Maybe it’s worse in Memphis because these new evaluations are freaking everyone out – including administrators who have less time to support teachers and deal with discipline because of the enormous number of observations and post observation conferences they have to do this year. The new evaluations are also causing an all-time record low of morale among veteran teachers – who in turn have that much less encouragement to give to newbies.

  6. Kayla

    Lots have been quitting here in KC. They usually only bring in about 50 corps members each year and this year they brought in 150. Our superintendent, who left 2 weeks into the school year, made the decision. Our district also just lost its accreditation about a month and a half ago. There are a lot of messes going on.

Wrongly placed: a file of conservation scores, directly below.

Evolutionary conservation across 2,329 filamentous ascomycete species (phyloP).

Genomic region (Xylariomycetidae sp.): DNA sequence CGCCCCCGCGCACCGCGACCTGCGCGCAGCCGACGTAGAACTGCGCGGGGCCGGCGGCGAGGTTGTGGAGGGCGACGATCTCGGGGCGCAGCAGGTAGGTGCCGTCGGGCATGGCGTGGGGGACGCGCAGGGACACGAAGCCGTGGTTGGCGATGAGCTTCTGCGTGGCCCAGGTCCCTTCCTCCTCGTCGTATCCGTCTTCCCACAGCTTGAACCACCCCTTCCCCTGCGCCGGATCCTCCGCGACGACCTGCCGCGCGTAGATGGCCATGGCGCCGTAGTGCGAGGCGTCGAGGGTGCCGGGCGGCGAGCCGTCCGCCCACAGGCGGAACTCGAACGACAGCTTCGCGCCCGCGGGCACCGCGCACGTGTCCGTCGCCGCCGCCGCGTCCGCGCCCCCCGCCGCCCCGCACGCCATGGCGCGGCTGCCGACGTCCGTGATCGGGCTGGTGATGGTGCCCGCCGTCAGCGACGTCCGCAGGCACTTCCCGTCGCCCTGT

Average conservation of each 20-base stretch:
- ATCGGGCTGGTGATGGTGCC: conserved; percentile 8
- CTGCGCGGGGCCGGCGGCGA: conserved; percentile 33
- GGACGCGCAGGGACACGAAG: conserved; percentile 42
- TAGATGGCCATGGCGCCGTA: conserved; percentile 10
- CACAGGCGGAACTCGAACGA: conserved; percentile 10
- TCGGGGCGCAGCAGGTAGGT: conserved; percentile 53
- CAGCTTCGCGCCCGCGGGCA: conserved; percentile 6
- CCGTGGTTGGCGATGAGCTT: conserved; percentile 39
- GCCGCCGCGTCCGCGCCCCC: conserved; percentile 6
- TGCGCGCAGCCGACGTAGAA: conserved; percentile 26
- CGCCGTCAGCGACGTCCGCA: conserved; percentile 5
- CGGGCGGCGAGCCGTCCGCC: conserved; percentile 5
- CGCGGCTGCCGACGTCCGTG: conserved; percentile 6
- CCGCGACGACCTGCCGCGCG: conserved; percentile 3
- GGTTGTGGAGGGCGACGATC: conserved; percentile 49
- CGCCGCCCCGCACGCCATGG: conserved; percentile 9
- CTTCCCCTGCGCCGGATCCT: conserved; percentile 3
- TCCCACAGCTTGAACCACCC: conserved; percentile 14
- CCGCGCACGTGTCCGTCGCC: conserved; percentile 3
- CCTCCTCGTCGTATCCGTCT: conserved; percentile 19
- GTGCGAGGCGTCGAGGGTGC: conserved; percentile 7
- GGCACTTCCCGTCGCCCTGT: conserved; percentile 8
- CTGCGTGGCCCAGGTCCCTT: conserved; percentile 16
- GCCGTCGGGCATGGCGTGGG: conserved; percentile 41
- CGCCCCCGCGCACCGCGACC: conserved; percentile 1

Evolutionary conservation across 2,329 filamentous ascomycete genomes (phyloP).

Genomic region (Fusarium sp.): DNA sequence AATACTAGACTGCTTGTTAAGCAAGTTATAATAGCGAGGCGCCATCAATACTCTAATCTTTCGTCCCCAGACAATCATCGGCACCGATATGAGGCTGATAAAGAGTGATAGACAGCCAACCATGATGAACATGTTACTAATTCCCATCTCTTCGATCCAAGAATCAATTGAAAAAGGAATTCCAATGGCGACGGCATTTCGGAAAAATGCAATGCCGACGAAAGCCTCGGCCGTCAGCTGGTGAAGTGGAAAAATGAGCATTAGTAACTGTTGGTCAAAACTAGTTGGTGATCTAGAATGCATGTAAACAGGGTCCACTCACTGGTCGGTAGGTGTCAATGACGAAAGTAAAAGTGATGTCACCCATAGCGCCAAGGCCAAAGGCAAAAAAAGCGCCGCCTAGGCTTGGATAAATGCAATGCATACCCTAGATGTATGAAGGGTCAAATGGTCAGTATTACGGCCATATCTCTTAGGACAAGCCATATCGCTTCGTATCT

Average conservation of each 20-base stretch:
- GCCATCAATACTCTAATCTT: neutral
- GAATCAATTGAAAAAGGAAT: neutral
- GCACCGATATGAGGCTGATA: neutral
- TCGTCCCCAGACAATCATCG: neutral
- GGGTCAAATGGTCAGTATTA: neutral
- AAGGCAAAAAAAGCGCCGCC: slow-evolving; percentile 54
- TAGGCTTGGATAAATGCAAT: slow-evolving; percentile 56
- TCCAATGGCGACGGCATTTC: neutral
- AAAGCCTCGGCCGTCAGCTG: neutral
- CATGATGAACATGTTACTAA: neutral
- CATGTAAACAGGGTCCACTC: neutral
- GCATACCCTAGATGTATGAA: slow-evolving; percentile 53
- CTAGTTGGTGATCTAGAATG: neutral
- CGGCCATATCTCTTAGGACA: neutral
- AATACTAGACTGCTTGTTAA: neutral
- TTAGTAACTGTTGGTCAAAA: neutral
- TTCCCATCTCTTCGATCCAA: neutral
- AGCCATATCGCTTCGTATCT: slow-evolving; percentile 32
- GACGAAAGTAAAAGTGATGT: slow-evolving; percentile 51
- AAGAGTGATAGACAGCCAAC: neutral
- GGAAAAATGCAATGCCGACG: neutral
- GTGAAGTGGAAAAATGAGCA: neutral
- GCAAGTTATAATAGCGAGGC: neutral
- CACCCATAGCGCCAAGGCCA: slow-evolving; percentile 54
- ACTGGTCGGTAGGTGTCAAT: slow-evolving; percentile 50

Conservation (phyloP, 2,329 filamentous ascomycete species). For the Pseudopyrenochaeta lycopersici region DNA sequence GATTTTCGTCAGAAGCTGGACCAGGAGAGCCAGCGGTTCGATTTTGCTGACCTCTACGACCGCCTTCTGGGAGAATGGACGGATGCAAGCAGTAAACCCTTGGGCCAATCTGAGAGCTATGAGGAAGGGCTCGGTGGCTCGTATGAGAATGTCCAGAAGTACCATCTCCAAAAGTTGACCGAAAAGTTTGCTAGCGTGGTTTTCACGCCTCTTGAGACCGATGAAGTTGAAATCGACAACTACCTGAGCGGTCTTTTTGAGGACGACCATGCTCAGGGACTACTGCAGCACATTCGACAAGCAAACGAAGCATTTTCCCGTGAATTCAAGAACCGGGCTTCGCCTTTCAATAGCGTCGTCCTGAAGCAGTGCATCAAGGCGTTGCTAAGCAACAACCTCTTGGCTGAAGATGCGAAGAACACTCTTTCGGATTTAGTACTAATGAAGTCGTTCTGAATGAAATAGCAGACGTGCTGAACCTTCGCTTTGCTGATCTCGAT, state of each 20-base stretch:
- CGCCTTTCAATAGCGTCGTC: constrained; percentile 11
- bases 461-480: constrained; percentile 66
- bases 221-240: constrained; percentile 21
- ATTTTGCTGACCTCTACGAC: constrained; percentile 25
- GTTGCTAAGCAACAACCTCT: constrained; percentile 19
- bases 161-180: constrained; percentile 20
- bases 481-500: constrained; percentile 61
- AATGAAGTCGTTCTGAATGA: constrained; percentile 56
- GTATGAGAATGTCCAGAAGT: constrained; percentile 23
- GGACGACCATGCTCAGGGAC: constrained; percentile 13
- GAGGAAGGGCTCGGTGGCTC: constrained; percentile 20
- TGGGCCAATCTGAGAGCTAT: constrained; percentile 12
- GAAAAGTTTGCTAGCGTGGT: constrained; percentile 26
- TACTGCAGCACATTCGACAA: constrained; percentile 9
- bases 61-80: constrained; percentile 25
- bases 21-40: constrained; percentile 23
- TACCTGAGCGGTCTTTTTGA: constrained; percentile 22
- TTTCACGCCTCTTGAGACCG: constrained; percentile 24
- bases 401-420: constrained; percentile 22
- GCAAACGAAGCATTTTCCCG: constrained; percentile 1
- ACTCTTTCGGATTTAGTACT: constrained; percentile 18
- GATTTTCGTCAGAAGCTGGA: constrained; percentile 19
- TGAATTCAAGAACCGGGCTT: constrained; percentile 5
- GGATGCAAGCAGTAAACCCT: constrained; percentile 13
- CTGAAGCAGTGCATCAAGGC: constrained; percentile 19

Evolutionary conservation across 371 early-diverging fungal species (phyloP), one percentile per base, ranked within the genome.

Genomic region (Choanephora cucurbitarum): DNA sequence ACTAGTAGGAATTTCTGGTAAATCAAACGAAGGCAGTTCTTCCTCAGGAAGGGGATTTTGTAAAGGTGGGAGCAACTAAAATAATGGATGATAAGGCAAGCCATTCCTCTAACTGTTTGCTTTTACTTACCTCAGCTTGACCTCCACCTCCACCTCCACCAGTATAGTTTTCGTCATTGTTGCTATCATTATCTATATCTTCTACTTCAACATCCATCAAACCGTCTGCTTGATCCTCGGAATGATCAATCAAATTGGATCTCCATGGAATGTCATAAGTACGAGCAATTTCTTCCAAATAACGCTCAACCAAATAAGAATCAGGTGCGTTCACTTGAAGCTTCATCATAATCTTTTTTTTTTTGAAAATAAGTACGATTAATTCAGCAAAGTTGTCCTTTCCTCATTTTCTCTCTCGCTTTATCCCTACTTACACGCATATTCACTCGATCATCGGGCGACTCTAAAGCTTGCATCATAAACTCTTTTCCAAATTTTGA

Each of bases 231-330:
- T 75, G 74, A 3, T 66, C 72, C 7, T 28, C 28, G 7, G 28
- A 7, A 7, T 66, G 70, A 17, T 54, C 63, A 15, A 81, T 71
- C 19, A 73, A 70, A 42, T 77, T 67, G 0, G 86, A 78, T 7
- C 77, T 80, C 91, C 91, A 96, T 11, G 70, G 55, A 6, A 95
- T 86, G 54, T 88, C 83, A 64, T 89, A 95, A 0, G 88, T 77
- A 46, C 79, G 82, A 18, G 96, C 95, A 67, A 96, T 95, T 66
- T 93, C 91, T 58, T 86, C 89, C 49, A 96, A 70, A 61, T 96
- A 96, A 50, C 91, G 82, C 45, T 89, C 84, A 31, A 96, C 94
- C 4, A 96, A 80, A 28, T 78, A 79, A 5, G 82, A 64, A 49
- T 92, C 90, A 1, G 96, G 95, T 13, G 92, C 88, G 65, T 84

7. Andrew

    It’s really disturbing that “what to teach next” is an issue at all. The district has an obligation to provide a curriculum and materials that teachers may use in meeting the goals if they so choose. Throwing one more thing on the plates of overburdened teachers is a failure on the part of management.

    • CY

      The district provides a curriculum but it’s not detailed in terms of daily objectives; it’s mostly just based on the standards.

      • Andrew

        They should have much more. You shouldn’t have to go searching. You may choose to bring material you find, but the district should have done the hard work to help you out.